Table 6. Mean EPG reduction and mean EPG reduction (%) of cattle treated with Oxfendazole.

Parasites###Pre-Treatment###Post treatment

###Day 0###Day 7###Day 14###Day 28

Haemonchus contortus###212###8(96.22%)###4(98.11%)###0(100%)

Nematodirus spathiger###192###52(73%)###36(81.25%)###4(98%)

Ostertagia ostertagi###240###8(97%)###12(95%)###0(100%)

Trichostrongylus colubriformis###168###32(81%)###20(88%)###0(100%)

Trichuris###132###0(100%)###0(100%)###0(100%)

Table 7. Mean EPG reduction and mean EPG reduction (%) of cattle treated with Levamisole.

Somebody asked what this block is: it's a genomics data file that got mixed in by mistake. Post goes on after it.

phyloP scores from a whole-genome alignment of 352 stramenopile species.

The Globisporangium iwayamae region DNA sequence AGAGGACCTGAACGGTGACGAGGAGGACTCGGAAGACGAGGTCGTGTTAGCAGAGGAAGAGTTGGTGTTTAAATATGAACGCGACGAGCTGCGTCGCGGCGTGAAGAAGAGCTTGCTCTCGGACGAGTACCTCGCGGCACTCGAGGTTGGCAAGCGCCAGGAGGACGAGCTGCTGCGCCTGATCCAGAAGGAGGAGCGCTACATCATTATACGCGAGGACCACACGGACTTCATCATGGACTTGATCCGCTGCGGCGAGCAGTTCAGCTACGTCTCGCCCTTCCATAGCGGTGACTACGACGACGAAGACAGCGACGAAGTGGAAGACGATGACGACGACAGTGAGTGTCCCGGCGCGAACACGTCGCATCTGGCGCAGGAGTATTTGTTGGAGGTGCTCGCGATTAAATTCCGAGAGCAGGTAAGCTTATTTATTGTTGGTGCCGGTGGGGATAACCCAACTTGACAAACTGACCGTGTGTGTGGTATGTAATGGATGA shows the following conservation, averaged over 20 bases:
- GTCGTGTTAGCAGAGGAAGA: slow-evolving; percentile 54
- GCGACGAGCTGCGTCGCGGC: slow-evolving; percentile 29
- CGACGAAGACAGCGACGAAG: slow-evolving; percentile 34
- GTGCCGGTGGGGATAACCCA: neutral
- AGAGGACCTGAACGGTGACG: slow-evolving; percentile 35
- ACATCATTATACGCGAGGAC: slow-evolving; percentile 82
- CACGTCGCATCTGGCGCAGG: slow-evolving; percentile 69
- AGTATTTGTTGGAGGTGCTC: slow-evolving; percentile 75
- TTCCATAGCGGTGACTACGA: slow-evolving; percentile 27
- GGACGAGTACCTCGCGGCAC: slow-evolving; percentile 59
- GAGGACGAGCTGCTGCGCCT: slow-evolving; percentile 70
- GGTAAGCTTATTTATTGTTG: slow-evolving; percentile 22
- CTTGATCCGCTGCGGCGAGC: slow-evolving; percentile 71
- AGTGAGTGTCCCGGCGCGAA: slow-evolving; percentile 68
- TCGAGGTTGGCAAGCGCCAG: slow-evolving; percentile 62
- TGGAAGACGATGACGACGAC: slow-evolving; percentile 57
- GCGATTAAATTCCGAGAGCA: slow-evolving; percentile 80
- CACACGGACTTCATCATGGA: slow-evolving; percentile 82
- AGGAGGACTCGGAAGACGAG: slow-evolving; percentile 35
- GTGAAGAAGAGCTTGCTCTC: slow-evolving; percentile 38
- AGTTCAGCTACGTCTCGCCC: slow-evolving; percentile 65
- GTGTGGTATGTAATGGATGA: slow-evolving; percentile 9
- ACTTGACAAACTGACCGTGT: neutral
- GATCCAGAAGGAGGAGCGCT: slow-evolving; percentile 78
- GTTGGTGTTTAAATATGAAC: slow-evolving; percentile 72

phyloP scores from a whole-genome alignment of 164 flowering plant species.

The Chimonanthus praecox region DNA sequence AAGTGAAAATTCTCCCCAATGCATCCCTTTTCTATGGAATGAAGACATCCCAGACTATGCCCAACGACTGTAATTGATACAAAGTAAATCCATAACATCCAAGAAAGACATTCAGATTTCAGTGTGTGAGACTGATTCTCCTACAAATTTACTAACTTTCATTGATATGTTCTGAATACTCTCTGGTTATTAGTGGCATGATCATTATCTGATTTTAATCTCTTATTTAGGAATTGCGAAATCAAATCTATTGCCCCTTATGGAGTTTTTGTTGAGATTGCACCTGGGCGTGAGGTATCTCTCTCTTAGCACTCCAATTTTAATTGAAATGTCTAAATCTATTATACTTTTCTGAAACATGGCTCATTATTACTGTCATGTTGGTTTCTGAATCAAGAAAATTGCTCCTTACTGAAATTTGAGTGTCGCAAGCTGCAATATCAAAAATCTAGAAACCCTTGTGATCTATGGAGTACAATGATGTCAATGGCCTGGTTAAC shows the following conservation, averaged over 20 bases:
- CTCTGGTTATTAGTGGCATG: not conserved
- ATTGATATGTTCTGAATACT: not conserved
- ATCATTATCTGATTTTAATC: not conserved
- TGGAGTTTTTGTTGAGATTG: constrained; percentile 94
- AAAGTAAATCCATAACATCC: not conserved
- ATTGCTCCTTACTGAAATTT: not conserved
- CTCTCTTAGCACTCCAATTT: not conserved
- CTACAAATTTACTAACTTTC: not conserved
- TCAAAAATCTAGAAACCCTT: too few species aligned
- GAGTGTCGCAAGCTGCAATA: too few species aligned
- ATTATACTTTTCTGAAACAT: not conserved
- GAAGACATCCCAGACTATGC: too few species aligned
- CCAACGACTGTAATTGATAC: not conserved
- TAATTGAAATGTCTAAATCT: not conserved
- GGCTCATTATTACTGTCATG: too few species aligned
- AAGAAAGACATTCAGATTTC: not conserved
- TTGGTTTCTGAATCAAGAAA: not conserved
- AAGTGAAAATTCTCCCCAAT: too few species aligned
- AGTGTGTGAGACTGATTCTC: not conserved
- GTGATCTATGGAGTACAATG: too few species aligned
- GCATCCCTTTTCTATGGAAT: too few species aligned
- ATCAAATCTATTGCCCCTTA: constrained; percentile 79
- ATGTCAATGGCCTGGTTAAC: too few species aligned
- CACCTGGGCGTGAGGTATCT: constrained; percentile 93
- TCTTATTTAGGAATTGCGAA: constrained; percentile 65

Parasites###Pre-Treatment###Post Treatment

###Day 0###Day 7###Day 14###Day 28

Haemonchus contortus###232###48(80%)###12 (95%)###0(100%)

Nematodirus spathiger###200###18(91%)###11(95%)###4(98%)

Ostertagia ostertagi###264###24(91%)###8(97%)###0(100%)

Trichostrongylus colubriformis###188###5(97%)###0(100%)###0(100%)

Trichuris###92###12(87%)###6(94%)###3(97%)

Table 8. Mean EPG reduction and mean EPG reduction (%) of cattle treated with Ivermectin.

###Pre Treatment###Post Treatment

Parasites###Day 0###Day 7###Day 14###Day 28

Haemonchus contortus###88###11(87.5%)###5(94%)###0(100%)

Nematodirus spathiger###84###16(81%)###10 (88%)###0 (100%)

Ostertagia ostertagi###176###40(97%)###3(98%)###0(100%)

Trichostrongylus colubriformis###68###20(71%)###4(95%)###0(100%)

Trichuris###44###11(75%)###8(82%)###0(100%)

DISCUSSION